The tail does not exaggerate the real bulk of the creature, especially as you refer to it being very long and thin in some dinosaurs (which is seems to be a contradiction), what would be a real exaggeration is claiming it does :p.

    What you are suggesting is to ignore a fundamental aspect of the animal, and were it any other biped humanoid-esque I would agree, but it is a dinosaur. No dinosaur has no tail.

    Even more complicated is, what you are suggesting will imbalance the length-size ratio in favor of the sauropods and so forth. Both bipedal and quadrupedal dinosaurs have tails. When you decide to design one set with tails in mind and another without, you're going to end up with a heap of inconsistencies.

    Deinonychus may have been longer than a lion, but bulk-wise it was a lot less bulky.

    Lions are pretty small in most ways, yet they have the Large size- possibly because here, they focussed pretty firmly on weight (and probably used the largest recorded lions as a baseline)
    Not only longer but taller too.
    If it were as bulky as a lion, it's never going to run as fast it could nor would it survive long, as the possibility of it not moving at all is there, and thus starving to death. Hence, weighing as much as a lion would be a rather substantial evolutionary flaw.

    Velociraptor was much smaller than a human- weight wise it was comparable to a 3.5 ed halfling.

    T. rex could probably be put in either Huge or Gargantuan without much trouble.
    I believe weight should be taken with some measure of reserve if considered or used for comparison; a bipedal predator is never to compete weight-wise with a quadrupedal herbivore or even quadruped predator. Heck, a biped predator is probably not going to compete favorably with another biped that leads a more sedentary lifestyle, ie your half-ogres for example; ie a biped predator of equivalent size is always going to weigh less than one who leads a less active existence, probably as much as one size category less.

    I also notice that space, for anything long in the tail, tends to concentrate on feet- Diplodocus (Dragon 318) was 90 ft long, but had only a 30 ft space- because, its long tail and neck were very slim, so don't really count, for size.

    MM2 Seismosaurus (120 odd feet) had a heftier 40 ft space.
    In some dinosaurs, space/feet should really measure which feet or spaces it actually threatens. So, it makes no sense for the head to threaten any feet or space, but with the tail slap, it should always threaten feet with its tail.

    I think Size is always going to be tricky, with multiple factors coming into play- height, weight, expected reach, etc.
    It is only ever complicated if you intend it to be so.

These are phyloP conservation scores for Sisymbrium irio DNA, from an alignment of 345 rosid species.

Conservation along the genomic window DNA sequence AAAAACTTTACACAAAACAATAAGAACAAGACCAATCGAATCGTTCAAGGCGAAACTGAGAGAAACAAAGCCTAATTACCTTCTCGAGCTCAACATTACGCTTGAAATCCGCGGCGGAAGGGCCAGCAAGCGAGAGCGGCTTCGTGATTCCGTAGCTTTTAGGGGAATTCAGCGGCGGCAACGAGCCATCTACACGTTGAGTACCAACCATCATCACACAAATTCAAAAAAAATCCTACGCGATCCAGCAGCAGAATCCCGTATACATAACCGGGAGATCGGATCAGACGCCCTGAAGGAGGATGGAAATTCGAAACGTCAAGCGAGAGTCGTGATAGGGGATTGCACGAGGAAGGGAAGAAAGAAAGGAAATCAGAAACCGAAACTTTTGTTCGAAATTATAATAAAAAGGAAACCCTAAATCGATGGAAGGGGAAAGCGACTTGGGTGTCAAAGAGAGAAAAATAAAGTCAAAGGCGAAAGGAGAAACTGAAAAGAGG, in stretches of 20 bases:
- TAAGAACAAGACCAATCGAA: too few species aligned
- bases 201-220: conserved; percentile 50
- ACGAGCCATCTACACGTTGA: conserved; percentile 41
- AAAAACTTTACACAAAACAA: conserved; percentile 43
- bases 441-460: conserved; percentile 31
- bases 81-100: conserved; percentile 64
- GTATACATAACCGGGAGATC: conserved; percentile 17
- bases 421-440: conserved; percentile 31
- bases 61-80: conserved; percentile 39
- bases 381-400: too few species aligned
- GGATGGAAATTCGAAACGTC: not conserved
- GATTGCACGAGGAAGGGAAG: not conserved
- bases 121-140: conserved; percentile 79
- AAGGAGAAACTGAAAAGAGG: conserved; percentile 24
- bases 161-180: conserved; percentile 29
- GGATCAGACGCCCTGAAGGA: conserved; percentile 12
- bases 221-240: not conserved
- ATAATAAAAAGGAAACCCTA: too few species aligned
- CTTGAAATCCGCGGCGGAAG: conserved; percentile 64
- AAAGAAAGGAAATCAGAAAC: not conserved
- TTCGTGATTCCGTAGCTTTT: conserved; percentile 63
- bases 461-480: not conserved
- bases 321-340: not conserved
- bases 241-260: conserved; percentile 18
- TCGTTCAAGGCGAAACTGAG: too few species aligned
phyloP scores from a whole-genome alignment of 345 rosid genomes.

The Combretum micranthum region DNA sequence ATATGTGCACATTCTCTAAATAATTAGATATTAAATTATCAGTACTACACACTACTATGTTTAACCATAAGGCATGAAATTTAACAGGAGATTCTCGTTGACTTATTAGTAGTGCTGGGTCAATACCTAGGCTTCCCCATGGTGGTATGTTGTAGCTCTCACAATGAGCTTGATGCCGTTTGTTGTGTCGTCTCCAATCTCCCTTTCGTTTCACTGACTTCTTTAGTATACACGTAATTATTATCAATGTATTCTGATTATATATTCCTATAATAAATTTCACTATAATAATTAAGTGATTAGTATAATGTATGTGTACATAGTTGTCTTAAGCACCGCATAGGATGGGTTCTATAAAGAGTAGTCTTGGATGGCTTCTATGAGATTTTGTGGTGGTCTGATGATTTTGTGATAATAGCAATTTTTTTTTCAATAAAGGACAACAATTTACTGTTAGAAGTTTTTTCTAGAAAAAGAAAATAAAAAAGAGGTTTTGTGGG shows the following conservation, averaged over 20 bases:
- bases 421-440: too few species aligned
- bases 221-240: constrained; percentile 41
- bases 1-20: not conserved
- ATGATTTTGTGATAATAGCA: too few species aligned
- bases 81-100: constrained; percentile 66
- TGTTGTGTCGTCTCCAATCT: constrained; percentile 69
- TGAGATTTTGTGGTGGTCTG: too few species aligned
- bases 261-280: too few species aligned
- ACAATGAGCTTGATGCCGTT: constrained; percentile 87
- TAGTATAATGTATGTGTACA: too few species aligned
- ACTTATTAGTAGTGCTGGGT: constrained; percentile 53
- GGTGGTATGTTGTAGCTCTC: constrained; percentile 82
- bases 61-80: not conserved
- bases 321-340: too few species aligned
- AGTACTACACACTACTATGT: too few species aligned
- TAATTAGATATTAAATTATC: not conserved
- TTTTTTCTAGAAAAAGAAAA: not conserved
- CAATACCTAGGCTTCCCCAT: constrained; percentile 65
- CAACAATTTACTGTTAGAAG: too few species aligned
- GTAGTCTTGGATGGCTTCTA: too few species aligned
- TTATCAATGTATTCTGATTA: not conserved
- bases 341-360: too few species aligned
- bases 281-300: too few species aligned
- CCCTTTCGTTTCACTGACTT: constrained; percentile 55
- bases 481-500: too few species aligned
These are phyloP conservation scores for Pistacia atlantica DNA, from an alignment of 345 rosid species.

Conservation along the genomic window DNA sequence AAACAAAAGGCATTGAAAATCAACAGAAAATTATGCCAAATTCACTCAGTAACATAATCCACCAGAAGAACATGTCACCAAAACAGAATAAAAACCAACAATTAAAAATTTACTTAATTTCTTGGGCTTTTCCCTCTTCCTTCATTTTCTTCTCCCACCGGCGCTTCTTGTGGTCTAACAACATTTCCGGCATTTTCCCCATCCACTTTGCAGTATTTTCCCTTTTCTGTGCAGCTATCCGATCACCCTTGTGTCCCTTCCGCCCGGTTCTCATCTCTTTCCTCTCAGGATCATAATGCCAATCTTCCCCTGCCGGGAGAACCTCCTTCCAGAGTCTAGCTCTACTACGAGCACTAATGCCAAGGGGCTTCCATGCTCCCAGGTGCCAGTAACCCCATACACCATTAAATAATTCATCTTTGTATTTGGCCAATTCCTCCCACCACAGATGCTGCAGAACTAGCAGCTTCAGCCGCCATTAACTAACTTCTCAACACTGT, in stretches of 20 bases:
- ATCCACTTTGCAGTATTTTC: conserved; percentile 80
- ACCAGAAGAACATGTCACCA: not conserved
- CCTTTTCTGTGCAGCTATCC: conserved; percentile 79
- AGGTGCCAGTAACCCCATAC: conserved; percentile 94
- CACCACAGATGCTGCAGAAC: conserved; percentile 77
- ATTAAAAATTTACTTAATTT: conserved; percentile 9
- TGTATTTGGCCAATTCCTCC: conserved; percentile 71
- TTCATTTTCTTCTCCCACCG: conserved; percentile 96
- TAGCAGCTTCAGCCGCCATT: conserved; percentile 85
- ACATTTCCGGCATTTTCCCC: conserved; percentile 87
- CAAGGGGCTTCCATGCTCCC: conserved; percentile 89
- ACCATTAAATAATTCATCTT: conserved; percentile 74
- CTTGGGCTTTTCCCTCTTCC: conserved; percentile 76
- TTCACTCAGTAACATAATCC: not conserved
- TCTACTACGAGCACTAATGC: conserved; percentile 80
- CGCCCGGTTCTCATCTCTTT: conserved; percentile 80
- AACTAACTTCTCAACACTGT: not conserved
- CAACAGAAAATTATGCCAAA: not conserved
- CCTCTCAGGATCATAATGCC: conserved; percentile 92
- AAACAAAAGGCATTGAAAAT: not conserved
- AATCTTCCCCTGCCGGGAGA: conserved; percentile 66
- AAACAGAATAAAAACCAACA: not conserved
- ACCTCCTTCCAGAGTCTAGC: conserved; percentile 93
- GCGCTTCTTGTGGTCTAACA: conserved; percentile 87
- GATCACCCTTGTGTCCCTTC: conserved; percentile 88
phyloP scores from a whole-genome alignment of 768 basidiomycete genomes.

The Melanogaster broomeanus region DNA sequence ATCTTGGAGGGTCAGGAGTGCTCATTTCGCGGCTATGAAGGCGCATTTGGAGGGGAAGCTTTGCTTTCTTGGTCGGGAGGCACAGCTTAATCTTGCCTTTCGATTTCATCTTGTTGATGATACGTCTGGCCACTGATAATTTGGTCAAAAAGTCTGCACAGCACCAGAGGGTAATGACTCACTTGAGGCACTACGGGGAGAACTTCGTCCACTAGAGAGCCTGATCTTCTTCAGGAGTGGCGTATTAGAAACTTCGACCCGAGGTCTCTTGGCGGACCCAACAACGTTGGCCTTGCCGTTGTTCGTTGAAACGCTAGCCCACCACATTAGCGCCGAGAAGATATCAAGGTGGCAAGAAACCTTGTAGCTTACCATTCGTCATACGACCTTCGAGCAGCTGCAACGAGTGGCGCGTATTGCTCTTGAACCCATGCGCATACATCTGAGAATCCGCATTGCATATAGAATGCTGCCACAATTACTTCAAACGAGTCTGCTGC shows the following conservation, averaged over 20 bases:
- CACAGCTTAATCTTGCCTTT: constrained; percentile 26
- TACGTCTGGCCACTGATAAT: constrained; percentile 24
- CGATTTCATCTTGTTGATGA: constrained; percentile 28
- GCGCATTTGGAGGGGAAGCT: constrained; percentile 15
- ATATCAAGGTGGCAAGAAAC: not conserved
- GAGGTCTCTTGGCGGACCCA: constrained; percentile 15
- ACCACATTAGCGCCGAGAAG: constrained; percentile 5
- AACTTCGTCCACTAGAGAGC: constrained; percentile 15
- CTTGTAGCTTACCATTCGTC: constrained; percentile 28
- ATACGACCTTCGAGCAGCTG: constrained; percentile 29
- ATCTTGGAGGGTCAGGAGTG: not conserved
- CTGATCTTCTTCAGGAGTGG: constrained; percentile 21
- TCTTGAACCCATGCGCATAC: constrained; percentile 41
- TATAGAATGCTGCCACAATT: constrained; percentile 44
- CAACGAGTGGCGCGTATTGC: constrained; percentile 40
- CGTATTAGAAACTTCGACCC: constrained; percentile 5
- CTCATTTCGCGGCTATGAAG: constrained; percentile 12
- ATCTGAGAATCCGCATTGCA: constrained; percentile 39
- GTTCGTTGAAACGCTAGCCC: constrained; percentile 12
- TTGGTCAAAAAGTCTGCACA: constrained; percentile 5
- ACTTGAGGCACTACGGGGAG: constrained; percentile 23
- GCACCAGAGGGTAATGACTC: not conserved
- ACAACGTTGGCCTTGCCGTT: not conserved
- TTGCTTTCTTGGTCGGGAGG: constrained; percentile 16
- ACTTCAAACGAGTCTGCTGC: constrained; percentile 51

IMHO Dinosaurs should be designed with one over-riding measurement, length, both because they are an advanced offshoot of reptiles, that weight measurements should be taken as a guideline only, and because designing otherwise is going to bring in a lot of internal contradictions and inconsistencies.

    Quote Originally Posted by hamishspence View Post
    While I like the notion of D&D versions of prehistoric creatures, sometimes it's difficult to find a close counterpart to the D&D creature.

    Just as, weightwise, the MM Deinonychus is closer to a small Utahraptor (or Achillobator) than the real animal, so the MM Dire Wolf is considerably heftier than Canis dirus.

    Argentavis is probably the closest to the Sandstorm Dire Vulture (big enough to qualify for Large, vulturish enough to fit.

    Harpagornis probably fits the MM2 Dire Hawk.

    Unfortunately, there is nothing big enough and eagle-like enough to fit the Races of Stone Dire Eagle.
    Actually, would you say that WotC probably didn't design with a real-world prehistoric equivalent in mind when they built these dire versions of the base animal?

    Quote Originally Posted by Lord Loss View Post
    Neat ! I really like them. Might throw them at my PCs soon...
    Thank you kindly, sir! :)

    Be sure to tell us how that went! It'd be definitely worth hearing, not to mention of great help (in critiquing CR and all that)

    Quote Originally Posted by hamishspence View Post
    Probably the oddest example of D&D dinosaurs not fitting their real counterparts, is Ceratosaurus vs Allosaurus.

    MM2 Allosaurus has less Hit dice than Serpent Kingdoms Ceratosaurus.
    Definitely something odd there, given Allosaurus was both longer and heavier.

    Stormwrack's decision to introduce a Plesiosaurus even larger and heavier than MM Elasmosaurus or MM2 Cryptoclidus is another oddity.

    "Terror birds" (Phorusrhacos) might be a good basis to compare Utahraptor and Deinonychus to- similar pose, if slightly more upright, bipedal, avian- and twice the weight and height of Deinonychus. Size in Fiend Folio- Large.
    Heh, well, bear in mind, this is the same company that gave us a Gargantuan stegosaurus :P
    Last edited by Amiel; 2009-07-19 at 10:08 AM.